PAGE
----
UPDATE: For an update on the implementation and the conclusions see A comparison of two std::transform alternatives revisited.

I was writing a small utility function to transform a string to uppercase. The obvious solution for that is std::transform, but as I was writing it I realized there are several alternatives:

  • transform an existing string, by setting its elements to uppercase one by one
  • iterate over an existing string, and insert a copy of its uppercased elements into another string, initially empty, using std::back_inserter

Obviously, the second approach should be slower since it has to deal with buffer reallocations. However, I was curious how slower comparing to the first approach that would be. So I decided to test it.

UPDATE: It has been suggested that in the second version I should make a reserve of the string before using std::back_inserter to add characters to the string. Therefore I added a 3rd version that does that.

This is how I implemented the two version different versions of the helper function:

To test it, I decided to randomly generate strings. The length of the strings and their content is randomly generated. Both functions are tested with the same strings after a copy is initially done.

The results, tested with a 64-bit release build with Visual Studio 2015 Update 2, look like below. Times are in microseconds.

No of strings time v1 time v2 time v3 Percentage of slowdown with v2 Percentage of slowdown with v3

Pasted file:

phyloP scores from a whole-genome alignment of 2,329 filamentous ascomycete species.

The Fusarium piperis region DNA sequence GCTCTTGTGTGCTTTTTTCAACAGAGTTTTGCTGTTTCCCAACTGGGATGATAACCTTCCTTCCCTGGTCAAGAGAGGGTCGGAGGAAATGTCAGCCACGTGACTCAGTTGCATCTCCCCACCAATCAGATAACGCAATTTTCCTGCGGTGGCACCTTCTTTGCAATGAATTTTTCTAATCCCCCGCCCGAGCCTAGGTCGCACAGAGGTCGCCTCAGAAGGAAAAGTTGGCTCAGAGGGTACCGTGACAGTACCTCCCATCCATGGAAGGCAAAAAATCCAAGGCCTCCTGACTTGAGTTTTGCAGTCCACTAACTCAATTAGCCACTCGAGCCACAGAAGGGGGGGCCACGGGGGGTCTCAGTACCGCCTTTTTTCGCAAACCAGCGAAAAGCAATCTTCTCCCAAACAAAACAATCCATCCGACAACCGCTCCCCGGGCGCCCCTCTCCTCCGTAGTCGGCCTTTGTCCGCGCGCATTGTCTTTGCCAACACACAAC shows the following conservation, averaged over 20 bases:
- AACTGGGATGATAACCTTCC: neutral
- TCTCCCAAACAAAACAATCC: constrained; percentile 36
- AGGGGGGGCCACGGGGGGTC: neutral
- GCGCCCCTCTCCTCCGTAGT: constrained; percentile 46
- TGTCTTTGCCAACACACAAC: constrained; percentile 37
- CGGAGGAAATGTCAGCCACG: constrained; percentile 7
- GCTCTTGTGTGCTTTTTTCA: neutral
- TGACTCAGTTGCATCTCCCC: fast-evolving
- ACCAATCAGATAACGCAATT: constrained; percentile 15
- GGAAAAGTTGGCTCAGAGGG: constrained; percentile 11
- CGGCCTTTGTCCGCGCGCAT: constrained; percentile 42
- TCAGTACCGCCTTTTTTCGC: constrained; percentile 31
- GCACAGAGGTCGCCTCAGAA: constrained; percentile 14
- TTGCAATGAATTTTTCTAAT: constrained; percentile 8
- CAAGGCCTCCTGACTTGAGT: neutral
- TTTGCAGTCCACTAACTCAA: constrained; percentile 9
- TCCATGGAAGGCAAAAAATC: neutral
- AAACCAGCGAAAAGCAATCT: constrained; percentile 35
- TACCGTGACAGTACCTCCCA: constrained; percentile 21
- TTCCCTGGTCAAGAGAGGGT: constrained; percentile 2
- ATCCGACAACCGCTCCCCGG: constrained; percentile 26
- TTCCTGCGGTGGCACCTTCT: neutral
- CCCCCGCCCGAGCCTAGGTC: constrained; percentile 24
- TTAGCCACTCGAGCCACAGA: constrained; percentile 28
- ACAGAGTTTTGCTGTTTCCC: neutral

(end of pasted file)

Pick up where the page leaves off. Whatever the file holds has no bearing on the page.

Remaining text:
1000 40 57 64 42.5 60
10000 593 568 637 42.5 53.1
100000 3894 5769 6497 48.2 66.8
1000000 40005 57852 65793 44.6 64.5
10000000 394573 584048 734463 48 86.1
100000000 4298742 6171199 7577972 43.6 76.3

I have run this several times with similar results. The following image shows how much slower the versions using std::back_inserter were comparing with the version that modifies the string directly. With blue it is represented the results for version 2 and with orange the results for version 3 (with initial reservation).
transform

This clearly indicates that using std::back_inserter is slower, and it is actually 30 to 60% slower. However, what has surprized me is that reserving the necessary space for the string before std::back_inserter starts inserting elements is even slower (in some cases it can take twice as much time than version 1). Of course this measures the time to allocate the buffer too, not just the time for transforming the string, but the point here is to profile the entire function, not just the transform operation.

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6 comments untill now

  1. Gravatar
    Cristian @ 2016-09-07 11:31

    The second version does more allocations. What happens if you call an uppertext.reserve(text.size()) before std::transform?

  2. Gravatar

    You could have used std::string::reserve in your back_inserter function.

  3. Gravatar

    Hello,

    To be fair and only measure the overhead of std::back_inserter, the to_upper_v2 should do a uppertext.reserve(text.size()) before call the transform.

  4. Gravatar

    I have taken the feedback for using reserve() before calling transform() and the results were surprising. This version is even slower. I have triple checked to see if I made a mistake, but could not spot any.

  5. Gravatar

    My bad, I do not spend enough time to read the test case.
    The length of the string is always < 3 and std::string in Microsoft STL have a small buffer optimization of 16 bytes. This explain why the V3 is slower, no reallocation was perform but more calls are done.

  6. Gravatar

    No, the length of the strings is between 3 and 12 characters. But you are absolutely correct about the Microsoft buffer optimization.

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